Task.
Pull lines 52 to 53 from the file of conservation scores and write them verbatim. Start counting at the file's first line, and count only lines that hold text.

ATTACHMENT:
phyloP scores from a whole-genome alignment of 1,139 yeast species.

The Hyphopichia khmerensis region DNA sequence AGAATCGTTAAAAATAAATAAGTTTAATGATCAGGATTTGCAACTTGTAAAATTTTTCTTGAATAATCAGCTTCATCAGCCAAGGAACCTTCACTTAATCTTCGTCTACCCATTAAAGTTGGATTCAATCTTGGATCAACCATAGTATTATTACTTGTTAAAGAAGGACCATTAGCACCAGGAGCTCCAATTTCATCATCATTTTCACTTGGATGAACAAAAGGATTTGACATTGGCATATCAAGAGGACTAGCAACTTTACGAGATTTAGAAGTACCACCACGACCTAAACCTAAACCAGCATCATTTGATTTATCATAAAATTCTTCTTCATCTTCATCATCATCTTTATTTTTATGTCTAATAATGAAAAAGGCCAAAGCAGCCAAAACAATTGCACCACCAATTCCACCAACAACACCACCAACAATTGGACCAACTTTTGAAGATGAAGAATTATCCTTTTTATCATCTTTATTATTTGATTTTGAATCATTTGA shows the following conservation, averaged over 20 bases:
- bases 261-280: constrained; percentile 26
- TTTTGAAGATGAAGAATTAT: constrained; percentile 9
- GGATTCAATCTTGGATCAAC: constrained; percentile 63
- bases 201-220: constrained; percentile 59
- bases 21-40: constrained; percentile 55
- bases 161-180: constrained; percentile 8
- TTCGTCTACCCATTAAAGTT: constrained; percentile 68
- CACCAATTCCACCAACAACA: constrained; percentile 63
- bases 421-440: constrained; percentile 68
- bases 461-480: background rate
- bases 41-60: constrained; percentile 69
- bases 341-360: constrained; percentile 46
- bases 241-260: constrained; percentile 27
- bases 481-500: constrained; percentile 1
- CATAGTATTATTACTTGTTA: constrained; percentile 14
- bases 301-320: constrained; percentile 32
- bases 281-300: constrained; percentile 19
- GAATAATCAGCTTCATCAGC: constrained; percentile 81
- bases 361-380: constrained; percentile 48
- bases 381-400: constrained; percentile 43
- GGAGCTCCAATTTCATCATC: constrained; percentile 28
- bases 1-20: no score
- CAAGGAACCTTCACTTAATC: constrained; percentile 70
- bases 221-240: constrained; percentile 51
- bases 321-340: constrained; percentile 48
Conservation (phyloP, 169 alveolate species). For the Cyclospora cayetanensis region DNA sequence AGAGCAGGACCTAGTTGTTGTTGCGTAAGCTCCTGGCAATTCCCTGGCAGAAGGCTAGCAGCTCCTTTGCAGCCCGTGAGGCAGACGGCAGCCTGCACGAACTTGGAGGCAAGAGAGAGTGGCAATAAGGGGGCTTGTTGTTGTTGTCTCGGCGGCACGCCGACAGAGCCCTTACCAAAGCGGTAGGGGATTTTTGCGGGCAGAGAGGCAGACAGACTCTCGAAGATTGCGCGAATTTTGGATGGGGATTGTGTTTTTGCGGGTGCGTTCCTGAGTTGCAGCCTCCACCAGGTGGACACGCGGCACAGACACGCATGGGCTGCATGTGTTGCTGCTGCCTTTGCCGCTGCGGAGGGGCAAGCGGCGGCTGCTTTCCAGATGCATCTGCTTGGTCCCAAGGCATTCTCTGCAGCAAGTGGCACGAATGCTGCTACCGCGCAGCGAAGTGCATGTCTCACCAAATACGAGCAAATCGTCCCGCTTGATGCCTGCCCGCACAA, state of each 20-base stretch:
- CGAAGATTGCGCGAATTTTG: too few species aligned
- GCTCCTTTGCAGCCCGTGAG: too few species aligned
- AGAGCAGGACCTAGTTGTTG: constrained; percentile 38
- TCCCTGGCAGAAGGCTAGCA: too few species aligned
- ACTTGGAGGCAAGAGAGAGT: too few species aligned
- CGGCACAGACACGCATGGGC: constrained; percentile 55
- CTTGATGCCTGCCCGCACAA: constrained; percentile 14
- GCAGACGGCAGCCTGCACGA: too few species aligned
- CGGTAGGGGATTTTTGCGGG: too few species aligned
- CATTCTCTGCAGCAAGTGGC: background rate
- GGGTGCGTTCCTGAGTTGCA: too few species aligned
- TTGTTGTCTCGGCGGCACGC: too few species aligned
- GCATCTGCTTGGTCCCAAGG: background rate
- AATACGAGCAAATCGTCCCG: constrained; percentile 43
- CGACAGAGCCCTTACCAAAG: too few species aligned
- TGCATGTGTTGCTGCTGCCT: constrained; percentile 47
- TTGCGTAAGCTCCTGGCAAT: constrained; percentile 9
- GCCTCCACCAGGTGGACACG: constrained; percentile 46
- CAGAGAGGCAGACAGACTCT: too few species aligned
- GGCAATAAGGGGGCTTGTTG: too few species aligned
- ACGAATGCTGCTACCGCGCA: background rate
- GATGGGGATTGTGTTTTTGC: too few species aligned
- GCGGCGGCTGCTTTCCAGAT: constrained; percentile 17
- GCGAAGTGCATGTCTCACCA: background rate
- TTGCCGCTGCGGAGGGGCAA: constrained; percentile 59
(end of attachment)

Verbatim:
- GCGAAGTGCATGTCTCACCA: background rate
- TTGCCGCTGCGGAGGGGCAA: constrained; percentile 59